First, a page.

Loading presentation...

Present Remotely

Send the link below via email or IM

Copy

Present to your audience

Start remote presentation

  • Invited audience members will follow you as you navigate and present
  • People invited to a presentation do not need a Prezi account
  • This link expires 10 minutes after you close the presentation
  • A maximum of 30 users can follow your presentation
  • Learn more about this feature in our knowledge base article

Do you really want to delete this prezi?

Neither you, nor the coeditors you shared it with will be able to recover it again.

DeleteCancel

Make your likes visible on Facebook?

Connect your Facebook account to Prezi and let your likes appear on your timeline.
You can change this under Settings & Account at any time.

No, thanks

Robobee Presenation

No description
by

Gwyneth Rivera

on 25 March 2014

Comments (0)

Please log in to add your comment.

Report abuse

Transcript of Robobee Presenation

Robobee
RoboBee is a tiny robot capable of secured flight, developed by a research robotics team at Harvard University. The completion of twelve years of research, RoboBee solved two key technical challenges of micro-robotics.
Engineers invented a process inspired by pop-up books that allowed them to build on a sub-millimeter scale precisely and efficiently. To achieve flight, they created artificial muscles capable of beating the wings 120 times per second.
The goal of the RoboBee project is to make a fully free swarm of flying robots for applications such as search and rescue and artificial pollination. To make this workable, researchers need to figure out how to get power supply and decision making functions, which are currently handled via a tiny tether to the robot, on board.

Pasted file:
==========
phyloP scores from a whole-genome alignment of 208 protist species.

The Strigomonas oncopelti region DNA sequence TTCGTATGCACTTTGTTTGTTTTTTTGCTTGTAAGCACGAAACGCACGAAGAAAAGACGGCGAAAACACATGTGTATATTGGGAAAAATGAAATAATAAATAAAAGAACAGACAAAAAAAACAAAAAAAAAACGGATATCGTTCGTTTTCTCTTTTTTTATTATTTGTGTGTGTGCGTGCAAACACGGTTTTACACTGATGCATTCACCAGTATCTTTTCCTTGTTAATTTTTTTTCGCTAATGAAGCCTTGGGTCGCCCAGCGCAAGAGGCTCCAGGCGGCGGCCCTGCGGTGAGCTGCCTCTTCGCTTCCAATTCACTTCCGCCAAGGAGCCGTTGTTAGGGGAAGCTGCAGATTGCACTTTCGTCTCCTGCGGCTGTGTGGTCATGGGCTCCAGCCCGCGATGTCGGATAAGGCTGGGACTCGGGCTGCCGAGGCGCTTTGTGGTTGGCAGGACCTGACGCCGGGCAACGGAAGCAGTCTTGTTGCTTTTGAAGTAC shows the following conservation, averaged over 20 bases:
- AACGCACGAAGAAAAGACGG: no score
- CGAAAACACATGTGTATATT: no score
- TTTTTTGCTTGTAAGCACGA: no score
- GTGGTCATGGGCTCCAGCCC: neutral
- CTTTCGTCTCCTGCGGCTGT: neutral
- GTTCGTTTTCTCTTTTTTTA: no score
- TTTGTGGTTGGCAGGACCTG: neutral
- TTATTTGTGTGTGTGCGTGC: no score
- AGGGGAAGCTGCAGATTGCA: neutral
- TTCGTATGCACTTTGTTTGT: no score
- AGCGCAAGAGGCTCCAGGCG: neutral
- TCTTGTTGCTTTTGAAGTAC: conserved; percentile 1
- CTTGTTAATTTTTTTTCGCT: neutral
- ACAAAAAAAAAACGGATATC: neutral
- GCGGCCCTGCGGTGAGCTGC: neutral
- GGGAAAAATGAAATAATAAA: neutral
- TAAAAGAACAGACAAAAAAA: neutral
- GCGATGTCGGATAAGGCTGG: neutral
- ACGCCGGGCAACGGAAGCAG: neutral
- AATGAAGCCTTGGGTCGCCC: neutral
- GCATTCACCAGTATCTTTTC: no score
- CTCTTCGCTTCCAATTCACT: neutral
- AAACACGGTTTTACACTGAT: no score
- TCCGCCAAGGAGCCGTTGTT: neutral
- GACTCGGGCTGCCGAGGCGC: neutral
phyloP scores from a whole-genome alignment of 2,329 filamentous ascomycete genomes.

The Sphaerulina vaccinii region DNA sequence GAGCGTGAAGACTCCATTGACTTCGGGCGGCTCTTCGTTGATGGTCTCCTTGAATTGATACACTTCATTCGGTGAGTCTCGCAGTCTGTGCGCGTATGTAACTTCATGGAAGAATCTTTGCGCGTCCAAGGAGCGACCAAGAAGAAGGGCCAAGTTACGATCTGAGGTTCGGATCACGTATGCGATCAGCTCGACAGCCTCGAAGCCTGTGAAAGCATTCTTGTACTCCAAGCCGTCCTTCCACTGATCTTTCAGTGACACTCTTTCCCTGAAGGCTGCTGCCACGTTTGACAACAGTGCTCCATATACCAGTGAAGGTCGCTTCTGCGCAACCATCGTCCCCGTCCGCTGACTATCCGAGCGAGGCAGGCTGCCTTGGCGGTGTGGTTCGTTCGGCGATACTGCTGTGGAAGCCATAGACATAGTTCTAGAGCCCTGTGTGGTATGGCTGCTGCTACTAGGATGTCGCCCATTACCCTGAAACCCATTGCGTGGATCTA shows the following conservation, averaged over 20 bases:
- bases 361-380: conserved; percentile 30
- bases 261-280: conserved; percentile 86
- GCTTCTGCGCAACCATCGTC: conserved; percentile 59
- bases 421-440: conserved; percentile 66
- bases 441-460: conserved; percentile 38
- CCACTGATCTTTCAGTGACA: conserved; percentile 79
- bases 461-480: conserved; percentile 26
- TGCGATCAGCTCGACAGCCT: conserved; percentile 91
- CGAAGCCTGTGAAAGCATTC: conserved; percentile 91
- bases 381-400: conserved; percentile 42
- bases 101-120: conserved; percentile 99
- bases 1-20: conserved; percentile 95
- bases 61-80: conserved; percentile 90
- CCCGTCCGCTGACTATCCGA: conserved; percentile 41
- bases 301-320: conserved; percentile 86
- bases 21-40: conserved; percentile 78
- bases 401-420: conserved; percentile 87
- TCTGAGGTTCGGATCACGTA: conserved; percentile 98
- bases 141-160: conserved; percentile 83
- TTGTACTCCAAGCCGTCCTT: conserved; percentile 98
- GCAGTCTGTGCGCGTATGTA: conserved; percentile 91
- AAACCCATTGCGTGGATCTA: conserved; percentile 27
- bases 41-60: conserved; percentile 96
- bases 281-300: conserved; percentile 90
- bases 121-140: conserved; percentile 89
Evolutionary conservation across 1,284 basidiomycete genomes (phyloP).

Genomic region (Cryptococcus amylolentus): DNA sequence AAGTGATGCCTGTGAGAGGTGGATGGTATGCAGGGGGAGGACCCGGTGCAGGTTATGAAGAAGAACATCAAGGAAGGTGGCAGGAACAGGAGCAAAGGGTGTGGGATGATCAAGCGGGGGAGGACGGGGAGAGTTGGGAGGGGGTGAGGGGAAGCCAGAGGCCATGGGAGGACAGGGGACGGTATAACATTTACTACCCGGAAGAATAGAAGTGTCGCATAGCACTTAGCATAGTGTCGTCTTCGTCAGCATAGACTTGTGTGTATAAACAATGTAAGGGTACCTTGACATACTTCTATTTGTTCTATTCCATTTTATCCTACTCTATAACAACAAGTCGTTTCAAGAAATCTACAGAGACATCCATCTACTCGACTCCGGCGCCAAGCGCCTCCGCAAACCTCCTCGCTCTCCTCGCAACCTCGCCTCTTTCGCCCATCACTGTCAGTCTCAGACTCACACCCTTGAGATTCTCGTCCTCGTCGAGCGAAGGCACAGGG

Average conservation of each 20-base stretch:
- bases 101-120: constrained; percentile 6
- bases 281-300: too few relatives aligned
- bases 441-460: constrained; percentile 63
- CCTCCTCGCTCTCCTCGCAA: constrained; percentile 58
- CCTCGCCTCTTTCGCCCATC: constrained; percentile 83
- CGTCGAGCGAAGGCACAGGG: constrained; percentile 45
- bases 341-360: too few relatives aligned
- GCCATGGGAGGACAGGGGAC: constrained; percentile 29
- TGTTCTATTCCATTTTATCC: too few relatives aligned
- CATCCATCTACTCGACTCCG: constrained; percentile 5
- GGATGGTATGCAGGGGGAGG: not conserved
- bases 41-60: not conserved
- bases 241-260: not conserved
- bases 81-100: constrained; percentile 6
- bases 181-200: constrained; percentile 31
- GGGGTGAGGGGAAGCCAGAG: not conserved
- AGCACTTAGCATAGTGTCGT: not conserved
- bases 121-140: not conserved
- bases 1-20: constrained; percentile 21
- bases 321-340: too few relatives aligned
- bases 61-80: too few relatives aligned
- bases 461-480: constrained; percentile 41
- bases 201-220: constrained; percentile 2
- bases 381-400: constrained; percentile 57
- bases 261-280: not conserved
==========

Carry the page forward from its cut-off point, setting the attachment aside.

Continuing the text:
Robobee Presentation
The 3-centimeter (1.2 in) wingspan of RoboBee makes it the smallest man-made device modeled on an insect to achieve flight.
If researchers solve the microchip and power issues, it is believed that groups of RoboBees employing swarm intelligence will be highly useful in search and rescue efforts and as artificial pollinators.
Potential applications for individual or small groups of RoboBees include covert surveillance and the detection of harmful chemicals.
According to the project researchers, the "pop-up" manufacturing process would enable fully programmed mass production of RoboBees in the future. Harvard's Wyss Institute is in the process of commercializing the folding and pop-up techniques invented for the project.
It lifts off the table, hovers, and flies in different directions. At this point in its evolution, the bug is still secured by thin wires that allow its designers to power and guide it. And landing remains an issue. The robot ends its sorties with all the grace of a mosquito nailed with a burst of Raid.
Full transcript